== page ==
New or not, there is a fairly straightforward way to test whether this concept is indeed an important factor driving economic growth in the same way as TFP. In the Neoclassical Growth Model, taught to students of macroeconomics around the globe, TFP has a very special role. All countries in the model are growing toward limits in their material living standards. To make progress, the countries give their workers more capital, which makes the workers more productive. Poorer countries tend to grow faster, since even a tiny bit of capital can go a long way for workers who start with very little.

In the model, TFP captures everything that goes into production besides capital and labor: technology, economic institutions, exchange of ideas, etc. So all other things equal, countries with similar TFP tend to converge on the same living standards, with the poorer ones catching up to the richer ones. Economists say countries that converge like this are in the same "convergence club." To get into a new club with a higher limit for living standards, a country needs to raise its TFP.

If the WEF's notion of competitiveness has similar relevance to growth, then we should be able to use it to divide countries into convergence clubs. In each convergence club, per capita income should be negatively correlated with economic growth.

To check this, I compared the WEF's 2011-12 competitiveness scores for 139 countries and regions to the International Monetary Fund's 2011 estimates of economic growth (adjusted for changes in prices) and per capita income (adjusted for differences in purchasing power). The IMF doesn't keep figures for Puerto Rico, so I dropped it.

Going down the rankings in order, there were 35 groups of 10 countries that differed by at most 0.1 points on the WEF's overall metric for competitiveness, which ranged from 2.87 for Chad to 5.74 for Switzerland. Among these groups of 10, some of which overlapped, the average correlation between growth and per capita income was -0.46. That was a pretty good sign for convergence, considering that the correlation among all the countries in the sample was just -0.13.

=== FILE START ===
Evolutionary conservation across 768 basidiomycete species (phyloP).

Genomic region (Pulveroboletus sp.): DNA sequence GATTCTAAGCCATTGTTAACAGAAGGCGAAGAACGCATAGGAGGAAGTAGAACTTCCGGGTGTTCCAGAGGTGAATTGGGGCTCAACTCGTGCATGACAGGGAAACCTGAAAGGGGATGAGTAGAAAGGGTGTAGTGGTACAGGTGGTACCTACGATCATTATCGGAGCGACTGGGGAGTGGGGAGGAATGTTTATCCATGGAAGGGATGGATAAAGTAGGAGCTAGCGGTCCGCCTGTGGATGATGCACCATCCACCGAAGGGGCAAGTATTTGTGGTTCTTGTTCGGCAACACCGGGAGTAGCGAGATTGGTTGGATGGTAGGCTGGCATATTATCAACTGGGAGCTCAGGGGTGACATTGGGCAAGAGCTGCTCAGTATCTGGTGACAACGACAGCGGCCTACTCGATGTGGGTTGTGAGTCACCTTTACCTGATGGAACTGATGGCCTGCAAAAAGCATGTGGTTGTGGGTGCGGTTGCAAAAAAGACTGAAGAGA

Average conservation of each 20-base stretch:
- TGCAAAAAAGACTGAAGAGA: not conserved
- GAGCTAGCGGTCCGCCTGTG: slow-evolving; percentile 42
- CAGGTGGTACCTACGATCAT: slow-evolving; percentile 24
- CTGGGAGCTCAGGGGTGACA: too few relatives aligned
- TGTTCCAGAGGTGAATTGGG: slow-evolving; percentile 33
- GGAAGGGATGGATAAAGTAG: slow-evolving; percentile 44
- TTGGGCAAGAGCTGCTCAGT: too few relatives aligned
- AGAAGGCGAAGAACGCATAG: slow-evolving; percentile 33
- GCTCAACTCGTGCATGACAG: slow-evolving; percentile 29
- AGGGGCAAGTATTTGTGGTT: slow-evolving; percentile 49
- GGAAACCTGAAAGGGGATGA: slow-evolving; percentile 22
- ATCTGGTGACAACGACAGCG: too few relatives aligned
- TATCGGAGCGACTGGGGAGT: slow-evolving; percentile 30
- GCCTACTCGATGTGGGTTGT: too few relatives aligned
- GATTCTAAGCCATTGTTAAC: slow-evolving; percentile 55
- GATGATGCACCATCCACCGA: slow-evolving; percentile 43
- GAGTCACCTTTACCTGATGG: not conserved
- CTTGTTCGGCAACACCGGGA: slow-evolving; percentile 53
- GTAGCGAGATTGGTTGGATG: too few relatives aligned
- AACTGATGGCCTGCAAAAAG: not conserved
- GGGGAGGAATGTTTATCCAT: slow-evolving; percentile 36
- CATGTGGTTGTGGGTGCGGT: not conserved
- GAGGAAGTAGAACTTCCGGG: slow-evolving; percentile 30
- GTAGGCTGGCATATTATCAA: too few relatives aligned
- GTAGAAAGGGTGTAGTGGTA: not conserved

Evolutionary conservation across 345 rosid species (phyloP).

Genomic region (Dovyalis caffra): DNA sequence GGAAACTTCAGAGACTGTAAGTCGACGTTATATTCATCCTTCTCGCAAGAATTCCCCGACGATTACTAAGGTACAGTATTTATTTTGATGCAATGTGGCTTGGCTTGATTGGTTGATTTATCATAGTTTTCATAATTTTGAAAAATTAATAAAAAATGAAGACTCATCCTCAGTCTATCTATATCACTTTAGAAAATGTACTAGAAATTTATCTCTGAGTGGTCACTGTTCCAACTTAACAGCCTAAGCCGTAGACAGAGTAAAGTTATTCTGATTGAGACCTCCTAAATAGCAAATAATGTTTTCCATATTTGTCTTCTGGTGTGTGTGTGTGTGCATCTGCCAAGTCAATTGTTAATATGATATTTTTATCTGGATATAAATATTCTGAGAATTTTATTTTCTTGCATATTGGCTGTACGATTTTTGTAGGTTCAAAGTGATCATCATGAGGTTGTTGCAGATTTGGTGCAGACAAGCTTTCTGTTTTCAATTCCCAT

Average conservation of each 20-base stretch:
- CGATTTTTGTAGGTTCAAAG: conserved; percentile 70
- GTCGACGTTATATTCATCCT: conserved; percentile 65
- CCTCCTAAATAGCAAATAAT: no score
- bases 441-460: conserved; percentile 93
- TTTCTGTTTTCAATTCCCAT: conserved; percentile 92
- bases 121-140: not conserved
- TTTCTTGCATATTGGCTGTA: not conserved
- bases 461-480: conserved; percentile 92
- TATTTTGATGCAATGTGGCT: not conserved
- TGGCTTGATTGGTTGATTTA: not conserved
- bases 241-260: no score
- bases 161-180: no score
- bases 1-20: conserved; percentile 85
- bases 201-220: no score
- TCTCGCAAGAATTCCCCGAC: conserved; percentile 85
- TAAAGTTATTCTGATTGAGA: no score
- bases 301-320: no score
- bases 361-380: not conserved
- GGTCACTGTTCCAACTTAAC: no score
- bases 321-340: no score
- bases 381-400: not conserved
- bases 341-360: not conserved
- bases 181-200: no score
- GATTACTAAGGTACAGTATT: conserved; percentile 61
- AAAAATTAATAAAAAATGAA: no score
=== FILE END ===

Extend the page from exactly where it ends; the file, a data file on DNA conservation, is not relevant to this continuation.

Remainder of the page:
For a more refined selection of convergence clubs, I looked at the WEF's three main subindexes: basic requirements, efficiency enhancers, and innovation and sophistication factors. This time I chose groups where no country differed from another by more than 0.5 points in any of the subindexes. I managed to find three groups of eight countries. In each group, the countries were also within 0.16 points of each other in the overall metric.

In the group containing Armenia, Egypt, El Salvador, Georgia, Greece, Lebanon, Moldova, and Serbia, the correlation between growth and per capita incomes was -0.92. This was driven to a great degree by Greece's extraordinary downturn; even if Greece had grown by a couple of percentage points, though, the correlation still would have been about -0.55. In a group of wealthier countries -- Australia, Austria, Belgium France, Malaysia, Norway, Qatar, and Saudi Arabia -- the correlation was strongly positive at 0.58, a sign of divergence rather than convergence. The poorer group of East Timor, Ivory Coast, Lesotho, Madagascar, Mali, Mozambique, Swaziland, and Zimbabwe showed a correlation of 0.22, positive and divergent again.